Secretly, I was in my element. Big skies and straight gravel roads stretching to the horizon—Lithuania was my kind of terrain. Fueled by a top-tube bag full of kanelė tarts, I was soaring across the plains. I’d crossed some threshold, and I no longer felt any pain or fatigue, just effortless power, mind and body aligned. It made no sense and I was loving it. Not even the endless washboards could dampen my mood. I was flying awfully close to the sun that day, but luckily, the other two brought me back down to Earth. Burning up today would do us no good. We still had to get to Riga.
Out for delivery
The park where we’d thrown down our tents in the dark turned out to be less secluded in the morning light. Kyle’s blaze orange tent shone like a beacon among the sparse trees. He was rustling around inside but made no moves toward leaving. Maybe he was hoping we’d forget about him and ride off without him. Finally, after some prodding, we got packed up. Jonathan claimed he wasn’t hungry, but regardless, I made three bowls of porridge, and they were slurped down quickly. The plan would have us get to Riga today, but our goal seemed farther away than ever.
Finally on the road, motivation remained low, although pedaling was all we knew by this point. We passed through Sirulai, the first major city since Gdańsk, where old Soviet-era concrete living blocks bordered Western-style shopping malls. There, a road sign made my heart skip a beat: “Riga 144km,” it read. The first real evidence of our progress. Were we actually going to make it?
Having crossed into Latvia, I called out the last unpaved section. From here on out it was all asphalt into Riga. We made a right turn into an open field and collided with a wall of wind that materialized out of nowhere. The air was molasses, and with every inch we crawled forward, the shielding tree line ahead seemed to retreat further away. Kyle’s frustrated scream drowned in the wind, only his grimace showed. Jonathan, the stoic tank, just kept on cranking. I guess it had been hubris to speak in certain terms of our arrival; a higher force was intent on blowing out any flicker of hope. We pedaled in place for an eternity within eternity, praying for deliverance.
As suddenly as it had arrived, the wind vanished again. The higher force had granted us passage, evidently satisfied with our resolve. Mere minutes later, we spied the glint of the water at the end of a long driveway through the trees, a lush paradise for three dazed souls. Squeezing past the boom gate, a voice called me back. “Hey, you need to pay!” A woman in a plastic chair demanded tribute, and I was about to hand her two euros when Kyle, truly fried, wandered over to explain: “Please, we need to get to Riga.” The desperate statement made no sense, but she simply said: “Yes, you can also not pay. That is also an option.” Wait, what just happened? Too tired to sort out our disbelief, we thanked the woman and dove into the lake to be reborn.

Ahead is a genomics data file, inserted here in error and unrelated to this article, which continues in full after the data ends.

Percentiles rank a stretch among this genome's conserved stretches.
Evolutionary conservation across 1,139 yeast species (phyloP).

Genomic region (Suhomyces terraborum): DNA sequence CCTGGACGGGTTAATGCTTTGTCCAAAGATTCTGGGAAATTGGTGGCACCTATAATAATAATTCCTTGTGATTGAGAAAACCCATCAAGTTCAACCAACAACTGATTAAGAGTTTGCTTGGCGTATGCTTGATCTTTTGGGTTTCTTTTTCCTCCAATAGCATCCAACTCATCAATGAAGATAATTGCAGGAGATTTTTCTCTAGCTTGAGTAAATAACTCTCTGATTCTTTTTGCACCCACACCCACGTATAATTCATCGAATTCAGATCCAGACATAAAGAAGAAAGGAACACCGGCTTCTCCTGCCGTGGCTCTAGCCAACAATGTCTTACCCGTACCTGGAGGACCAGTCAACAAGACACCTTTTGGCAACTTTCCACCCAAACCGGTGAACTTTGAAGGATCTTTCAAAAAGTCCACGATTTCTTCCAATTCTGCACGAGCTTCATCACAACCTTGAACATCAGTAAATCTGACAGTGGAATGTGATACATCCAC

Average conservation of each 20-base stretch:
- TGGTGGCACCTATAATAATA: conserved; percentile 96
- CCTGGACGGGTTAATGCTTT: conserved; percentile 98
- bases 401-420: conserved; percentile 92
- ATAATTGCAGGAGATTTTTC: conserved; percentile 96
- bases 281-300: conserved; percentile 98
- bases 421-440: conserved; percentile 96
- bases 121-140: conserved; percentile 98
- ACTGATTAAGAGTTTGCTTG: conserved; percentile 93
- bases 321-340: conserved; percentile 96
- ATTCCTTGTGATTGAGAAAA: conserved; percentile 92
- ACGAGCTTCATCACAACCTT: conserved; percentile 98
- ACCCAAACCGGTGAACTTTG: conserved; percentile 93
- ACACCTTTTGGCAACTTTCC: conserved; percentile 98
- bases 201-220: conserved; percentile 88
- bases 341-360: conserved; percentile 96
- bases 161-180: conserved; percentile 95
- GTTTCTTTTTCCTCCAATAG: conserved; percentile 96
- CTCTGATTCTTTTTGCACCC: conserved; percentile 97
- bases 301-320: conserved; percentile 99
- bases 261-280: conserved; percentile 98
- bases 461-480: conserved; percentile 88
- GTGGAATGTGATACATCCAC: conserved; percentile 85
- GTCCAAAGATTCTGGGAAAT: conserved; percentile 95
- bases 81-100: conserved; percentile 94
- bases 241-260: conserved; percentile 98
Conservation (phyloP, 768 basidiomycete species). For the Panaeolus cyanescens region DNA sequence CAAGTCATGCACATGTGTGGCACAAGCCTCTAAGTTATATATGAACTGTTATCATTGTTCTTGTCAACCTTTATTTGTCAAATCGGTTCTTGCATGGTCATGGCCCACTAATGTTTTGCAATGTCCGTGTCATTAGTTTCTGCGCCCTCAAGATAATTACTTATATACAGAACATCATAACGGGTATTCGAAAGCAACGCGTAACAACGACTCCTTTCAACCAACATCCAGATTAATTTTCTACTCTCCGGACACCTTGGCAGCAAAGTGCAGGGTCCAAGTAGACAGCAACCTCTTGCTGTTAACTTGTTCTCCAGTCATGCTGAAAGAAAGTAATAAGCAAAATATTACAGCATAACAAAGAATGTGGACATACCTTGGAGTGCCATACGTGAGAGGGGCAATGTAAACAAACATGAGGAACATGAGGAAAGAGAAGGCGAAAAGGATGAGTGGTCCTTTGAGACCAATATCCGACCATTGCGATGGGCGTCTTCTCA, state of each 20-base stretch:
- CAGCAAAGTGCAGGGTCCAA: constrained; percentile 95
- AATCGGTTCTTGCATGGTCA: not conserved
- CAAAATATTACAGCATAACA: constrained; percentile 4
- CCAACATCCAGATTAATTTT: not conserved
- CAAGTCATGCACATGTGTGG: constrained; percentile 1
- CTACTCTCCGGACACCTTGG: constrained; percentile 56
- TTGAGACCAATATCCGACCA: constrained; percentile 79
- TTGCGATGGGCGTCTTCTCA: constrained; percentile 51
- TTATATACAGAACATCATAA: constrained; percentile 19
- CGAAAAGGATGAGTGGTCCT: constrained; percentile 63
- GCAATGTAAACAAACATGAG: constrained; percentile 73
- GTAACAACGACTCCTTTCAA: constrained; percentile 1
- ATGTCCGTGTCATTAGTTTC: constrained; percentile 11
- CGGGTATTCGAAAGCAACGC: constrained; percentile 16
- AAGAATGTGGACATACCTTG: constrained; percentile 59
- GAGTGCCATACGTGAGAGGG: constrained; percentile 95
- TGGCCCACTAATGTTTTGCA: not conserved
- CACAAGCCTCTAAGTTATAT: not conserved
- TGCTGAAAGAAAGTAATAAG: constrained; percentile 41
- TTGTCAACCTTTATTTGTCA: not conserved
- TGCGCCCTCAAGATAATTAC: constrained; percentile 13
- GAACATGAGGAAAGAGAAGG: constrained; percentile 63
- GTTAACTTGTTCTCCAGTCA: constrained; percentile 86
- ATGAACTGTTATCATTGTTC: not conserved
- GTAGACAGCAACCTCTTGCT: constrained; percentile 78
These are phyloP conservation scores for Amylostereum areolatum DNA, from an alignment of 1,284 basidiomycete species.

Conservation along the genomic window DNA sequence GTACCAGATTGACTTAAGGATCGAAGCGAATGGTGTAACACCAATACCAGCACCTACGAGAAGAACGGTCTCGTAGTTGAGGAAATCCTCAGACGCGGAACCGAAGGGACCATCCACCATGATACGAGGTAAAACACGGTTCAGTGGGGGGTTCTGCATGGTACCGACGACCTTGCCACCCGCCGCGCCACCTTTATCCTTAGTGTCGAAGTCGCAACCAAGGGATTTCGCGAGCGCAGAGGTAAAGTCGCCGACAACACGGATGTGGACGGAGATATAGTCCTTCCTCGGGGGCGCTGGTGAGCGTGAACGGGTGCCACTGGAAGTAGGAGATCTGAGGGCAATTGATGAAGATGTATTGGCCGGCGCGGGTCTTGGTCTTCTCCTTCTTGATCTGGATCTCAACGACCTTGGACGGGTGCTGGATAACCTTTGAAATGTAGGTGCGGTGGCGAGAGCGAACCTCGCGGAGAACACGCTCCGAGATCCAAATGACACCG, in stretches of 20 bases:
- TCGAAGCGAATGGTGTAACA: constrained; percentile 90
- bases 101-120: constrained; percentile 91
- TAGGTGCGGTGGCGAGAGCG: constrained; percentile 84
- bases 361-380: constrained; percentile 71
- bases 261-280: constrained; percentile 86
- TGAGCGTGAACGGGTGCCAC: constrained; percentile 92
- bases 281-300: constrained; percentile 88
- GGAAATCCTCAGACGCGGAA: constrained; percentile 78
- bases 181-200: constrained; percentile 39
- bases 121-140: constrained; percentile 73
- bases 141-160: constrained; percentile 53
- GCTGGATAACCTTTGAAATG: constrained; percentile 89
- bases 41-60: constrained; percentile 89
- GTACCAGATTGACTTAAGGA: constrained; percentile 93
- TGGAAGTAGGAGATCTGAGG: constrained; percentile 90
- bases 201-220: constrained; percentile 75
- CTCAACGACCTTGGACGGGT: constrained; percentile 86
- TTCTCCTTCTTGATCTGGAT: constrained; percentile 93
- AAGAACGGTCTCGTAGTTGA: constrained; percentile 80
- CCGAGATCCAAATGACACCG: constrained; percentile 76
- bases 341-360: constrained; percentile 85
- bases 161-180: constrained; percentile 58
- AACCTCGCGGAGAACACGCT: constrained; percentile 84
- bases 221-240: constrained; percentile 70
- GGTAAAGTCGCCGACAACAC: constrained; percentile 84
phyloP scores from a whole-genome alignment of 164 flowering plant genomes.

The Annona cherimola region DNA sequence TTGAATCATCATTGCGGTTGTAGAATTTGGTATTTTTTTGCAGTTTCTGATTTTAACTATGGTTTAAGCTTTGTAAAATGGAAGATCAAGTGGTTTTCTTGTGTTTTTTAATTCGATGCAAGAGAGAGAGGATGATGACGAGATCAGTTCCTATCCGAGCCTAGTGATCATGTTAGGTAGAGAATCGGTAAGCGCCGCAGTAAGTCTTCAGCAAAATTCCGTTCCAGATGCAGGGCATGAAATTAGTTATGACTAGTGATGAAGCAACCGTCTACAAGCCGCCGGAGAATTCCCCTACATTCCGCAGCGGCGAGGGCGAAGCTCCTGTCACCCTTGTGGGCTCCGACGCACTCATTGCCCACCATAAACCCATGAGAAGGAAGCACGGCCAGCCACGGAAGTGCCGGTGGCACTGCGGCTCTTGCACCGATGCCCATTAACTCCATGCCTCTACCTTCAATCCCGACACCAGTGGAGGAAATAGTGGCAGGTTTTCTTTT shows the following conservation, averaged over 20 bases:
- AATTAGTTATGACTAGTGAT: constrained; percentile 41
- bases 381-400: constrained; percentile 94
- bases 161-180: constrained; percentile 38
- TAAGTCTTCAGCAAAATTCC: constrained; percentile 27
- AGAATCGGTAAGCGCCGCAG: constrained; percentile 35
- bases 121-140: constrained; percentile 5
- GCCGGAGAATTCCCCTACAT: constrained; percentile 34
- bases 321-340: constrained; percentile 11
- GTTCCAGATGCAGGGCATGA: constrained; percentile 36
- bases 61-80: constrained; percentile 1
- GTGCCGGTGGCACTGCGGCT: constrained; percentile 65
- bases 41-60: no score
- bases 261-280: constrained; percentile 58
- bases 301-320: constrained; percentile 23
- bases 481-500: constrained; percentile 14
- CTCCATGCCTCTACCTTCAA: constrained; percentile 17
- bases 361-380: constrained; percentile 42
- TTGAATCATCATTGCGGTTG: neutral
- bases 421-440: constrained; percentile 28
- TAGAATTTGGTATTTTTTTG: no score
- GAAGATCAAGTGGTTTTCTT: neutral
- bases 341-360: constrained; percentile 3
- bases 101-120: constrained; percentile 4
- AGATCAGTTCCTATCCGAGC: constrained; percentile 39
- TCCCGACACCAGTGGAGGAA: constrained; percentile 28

We were done with dirt and rode the highway shoulder straight into Riga, really shipping it in a perfect pace-line. Coming up on the overpass and seeing the colorful lights of the city’s bridges and church towers appear out of the dark in front of us, we glimpsed the euphoria and relief of seafarers making landfall after months of hardship at sea. Though dirty and crushed around the edges, we had ultimately arrived on time together—delivery confirmed. We rolled over the bridge into the historic center and collapsed at the last open fast food place, where we ordered burgers and fries for six.
The next morning, we lounged in a café and caught up on four days of unanswered text messages. Our packed bikes waited outside. Eager to make the long-anticipated rendezvous with our friends, Jonathan enquired in the group chat about their time of arrival.
Jonathan: “You landed already, Brittany and Cody?” (11:17 a.m.)
Brittany: “What? We don’t land until tomorrow, lol.” (11:18 a.m.)